Daylight Saving Time changes this year in the US on the first Sunday in November (the 4th) at 2 AM. This is a week later than usual. Bush changed it to save energy. I still find daylight saving time an annoyance, and am happy to miss it here in Japan. Unfortunately, I am involved in a Japanese course in the US (Distance Learning). We meet 9-11 AM Eastern time, which is 10-12 PM here in Tokyo. In November that changes to 9-11 PM. Too complicated.
Couple of interesting facts from the web site for Daylight Saving:
The official spelling is Daylight Saving Time, not Daylight SavingS Time.
Saving is used here as a verbal adjective (a participle). It modifies time and tells us more about its nature; namely, that it is characterized by the activity of saving daylight. It is a saving daylight kind of time. Because of this, it would be more accurate to refer to DST as daylight-saving time. Similar examples would be a mind-expanding book or a man-eating tiger. Saving is used in the same way as saving a ball game, rather than as a savings account. …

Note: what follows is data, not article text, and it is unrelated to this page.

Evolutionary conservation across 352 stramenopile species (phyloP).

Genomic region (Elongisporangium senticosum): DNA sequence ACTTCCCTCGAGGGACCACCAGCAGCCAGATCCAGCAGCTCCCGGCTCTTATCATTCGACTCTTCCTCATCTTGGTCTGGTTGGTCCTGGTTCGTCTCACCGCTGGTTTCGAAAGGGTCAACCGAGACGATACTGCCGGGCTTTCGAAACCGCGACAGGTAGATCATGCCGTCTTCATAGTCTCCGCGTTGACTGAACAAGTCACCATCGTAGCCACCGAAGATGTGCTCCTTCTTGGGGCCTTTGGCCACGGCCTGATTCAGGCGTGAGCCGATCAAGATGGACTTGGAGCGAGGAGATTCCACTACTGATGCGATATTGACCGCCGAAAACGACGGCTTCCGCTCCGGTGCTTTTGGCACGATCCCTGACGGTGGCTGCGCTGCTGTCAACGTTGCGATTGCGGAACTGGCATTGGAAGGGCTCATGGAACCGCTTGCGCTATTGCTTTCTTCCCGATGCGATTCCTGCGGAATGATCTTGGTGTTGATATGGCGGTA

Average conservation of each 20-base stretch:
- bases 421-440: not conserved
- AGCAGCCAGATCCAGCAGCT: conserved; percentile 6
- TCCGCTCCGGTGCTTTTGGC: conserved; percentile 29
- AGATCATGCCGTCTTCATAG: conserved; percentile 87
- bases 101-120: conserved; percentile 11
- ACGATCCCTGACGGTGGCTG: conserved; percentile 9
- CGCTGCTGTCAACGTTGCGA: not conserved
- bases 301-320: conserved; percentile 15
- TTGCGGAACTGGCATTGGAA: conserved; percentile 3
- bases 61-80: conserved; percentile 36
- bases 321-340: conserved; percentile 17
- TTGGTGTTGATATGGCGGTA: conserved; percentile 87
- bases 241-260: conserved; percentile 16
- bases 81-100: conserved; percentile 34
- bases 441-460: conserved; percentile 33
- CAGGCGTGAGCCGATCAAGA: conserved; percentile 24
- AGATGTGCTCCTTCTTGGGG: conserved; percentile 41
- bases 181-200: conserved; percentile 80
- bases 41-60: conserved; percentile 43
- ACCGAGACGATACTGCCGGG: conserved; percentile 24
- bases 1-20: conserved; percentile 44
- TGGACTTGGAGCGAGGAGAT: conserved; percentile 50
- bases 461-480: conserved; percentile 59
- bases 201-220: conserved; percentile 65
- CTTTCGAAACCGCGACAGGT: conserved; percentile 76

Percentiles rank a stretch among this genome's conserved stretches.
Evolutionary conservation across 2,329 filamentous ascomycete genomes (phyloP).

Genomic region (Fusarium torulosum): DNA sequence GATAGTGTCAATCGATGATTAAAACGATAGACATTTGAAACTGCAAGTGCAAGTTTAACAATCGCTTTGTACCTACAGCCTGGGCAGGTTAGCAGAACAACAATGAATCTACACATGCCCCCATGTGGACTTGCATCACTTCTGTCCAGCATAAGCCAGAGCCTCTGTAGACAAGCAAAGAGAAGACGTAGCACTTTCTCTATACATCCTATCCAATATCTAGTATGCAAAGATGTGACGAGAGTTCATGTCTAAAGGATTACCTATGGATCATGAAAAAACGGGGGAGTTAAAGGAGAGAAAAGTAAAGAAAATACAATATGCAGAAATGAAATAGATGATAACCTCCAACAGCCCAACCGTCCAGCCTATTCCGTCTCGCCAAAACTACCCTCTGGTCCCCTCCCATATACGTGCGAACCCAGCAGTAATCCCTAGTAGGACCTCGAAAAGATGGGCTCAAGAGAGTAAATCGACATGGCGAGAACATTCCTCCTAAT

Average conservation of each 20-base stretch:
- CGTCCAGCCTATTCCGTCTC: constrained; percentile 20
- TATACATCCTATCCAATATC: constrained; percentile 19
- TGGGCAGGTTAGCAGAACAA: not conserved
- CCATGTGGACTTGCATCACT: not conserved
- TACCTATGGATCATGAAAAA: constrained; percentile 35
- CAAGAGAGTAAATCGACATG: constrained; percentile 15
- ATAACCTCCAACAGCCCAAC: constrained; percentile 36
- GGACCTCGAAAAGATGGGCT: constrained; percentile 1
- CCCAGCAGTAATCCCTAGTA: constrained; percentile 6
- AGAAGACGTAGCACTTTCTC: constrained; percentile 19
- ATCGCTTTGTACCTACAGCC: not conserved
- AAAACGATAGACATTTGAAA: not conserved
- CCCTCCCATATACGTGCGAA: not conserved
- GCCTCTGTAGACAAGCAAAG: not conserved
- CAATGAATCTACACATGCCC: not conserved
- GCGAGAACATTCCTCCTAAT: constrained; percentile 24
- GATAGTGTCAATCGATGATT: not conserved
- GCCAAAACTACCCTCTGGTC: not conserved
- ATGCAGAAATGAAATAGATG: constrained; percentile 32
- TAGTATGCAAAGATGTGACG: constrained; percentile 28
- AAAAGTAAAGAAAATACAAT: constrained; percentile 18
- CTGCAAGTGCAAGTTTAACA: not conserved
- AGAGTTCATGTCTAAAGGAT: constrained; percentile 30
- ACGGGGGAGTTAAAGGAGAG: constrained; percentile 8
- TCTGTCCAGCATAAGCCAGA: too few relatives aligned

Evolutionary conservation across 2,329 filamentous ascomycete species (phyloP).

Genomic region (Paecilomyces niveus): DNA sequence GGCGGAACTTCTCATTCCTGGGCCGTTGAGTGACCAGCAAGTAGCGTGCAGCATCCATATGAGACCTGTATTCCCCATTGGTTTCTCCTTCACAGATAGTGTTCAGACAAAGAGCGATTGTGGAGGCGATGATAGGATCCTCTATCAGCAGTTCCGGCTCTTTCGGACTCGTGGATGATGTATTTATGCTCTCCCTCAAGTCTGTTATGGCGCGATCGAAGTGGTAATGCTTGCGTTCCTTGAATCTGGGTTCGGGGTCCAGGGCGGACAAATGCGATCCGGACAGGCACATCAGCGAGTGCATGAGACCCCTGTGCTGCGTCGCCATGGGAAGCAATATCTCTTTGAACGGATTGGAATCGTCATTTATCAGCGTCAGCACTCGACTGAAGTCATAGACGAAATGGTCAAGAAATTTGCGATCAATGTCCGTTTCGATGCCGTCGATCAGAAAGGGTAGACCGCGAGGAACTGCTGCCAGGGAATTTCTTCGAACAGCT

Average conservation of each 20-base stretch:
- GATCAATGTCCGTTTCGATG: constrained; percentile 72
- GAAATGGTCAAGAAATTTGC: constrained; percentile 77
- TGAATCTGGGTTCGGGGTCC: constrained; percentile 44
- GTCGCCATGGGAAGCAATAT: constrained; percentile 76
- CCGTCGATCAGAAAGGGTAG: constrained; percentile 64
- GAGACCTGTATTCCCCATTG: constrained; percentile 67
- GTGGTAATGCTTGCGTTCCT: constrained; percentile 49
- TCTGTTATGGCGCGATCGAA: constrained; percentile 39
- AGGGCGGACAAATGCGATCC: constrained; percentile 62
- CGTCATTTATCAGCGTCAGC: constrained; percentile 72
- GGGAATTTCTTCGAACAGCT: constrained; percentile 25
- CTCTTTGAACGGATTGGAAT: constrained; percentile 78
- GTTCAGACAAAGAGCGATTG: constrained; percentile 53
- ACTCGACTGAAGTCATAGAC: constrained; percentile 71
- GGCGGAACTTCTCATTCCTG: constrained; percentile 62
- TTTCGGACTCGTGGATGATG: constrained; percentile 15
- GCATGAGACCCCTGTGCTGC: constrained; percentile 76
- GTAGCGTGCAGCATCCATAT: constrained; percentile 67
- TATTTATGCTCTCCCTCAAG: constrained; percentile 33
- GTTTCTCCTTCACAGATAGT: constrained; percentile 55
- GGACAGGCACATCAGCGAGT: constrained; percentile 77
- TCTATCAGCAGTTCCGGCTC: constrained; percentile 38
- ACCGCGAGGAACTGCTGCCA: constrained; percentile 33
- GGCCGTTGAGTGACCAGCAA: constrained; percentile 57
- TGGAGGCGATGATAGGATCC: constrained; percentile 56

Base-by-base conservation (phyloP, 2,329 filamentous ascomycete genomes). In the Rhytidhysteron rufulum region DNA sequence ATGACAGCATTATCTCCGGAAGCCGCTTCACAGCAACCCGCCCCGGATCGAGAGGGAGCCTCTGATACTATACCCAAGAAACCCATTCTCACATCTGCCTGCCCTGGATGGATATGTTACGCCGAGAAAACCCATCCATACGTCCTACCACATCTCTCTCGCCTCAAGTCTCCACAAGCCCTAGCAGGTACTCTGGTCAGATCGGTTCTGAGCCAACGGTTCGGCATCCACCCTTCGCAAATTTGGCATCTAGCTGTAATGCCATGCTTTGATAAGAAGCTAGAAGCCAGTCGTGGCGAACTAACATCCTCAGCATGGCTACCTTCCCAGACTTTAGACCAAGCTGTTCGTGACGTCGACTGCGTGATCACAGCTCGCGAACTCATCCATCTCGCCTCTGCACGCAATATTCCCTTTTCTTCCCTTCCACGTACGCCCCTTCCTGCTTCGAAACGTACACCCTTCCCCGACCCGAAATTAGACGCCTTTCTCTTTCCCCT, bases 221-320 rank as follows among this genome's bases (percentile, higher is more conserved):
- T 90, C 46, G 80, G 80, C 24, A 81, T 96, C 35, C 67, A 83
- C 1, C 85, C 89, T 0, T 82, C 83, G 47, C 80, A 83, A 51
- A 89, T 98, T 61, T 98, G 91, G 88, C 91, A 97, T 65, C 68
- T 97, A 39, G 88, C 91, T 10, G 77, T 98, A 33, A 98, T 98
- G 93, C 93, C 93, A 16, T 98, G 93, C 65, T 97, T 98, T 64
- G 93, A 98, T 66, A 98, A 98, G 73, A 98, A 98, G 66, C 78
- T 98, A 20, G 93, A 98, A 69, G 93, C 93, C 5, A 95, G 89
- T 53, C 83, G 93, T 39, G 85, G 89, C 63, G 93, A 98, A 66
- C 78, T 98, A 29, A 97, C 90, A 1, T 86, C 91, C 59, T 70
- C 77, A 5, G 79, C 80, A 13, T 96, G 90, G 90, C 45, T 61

Adding to the confusion is that the phrase Daylight Saving Time is inaccurate, since no daylight is actually saved. Daylight Shifting Time would be better, but it is not as politically desirable.
Many fire departments encourage people to change the batteries in their smoke detectors when they change their clocks because Daylight Saving Time provides a convenient reminder. “A working smoke detector more than doubles a person’s chances of surviving a home fire,” says William McNabb of the Troy Fire Department in Michigan. More than 90 percent of homes in the United States have smoke detectors, but one-third are estimated to have dead or missing batteries.
Can you imagine? One Third?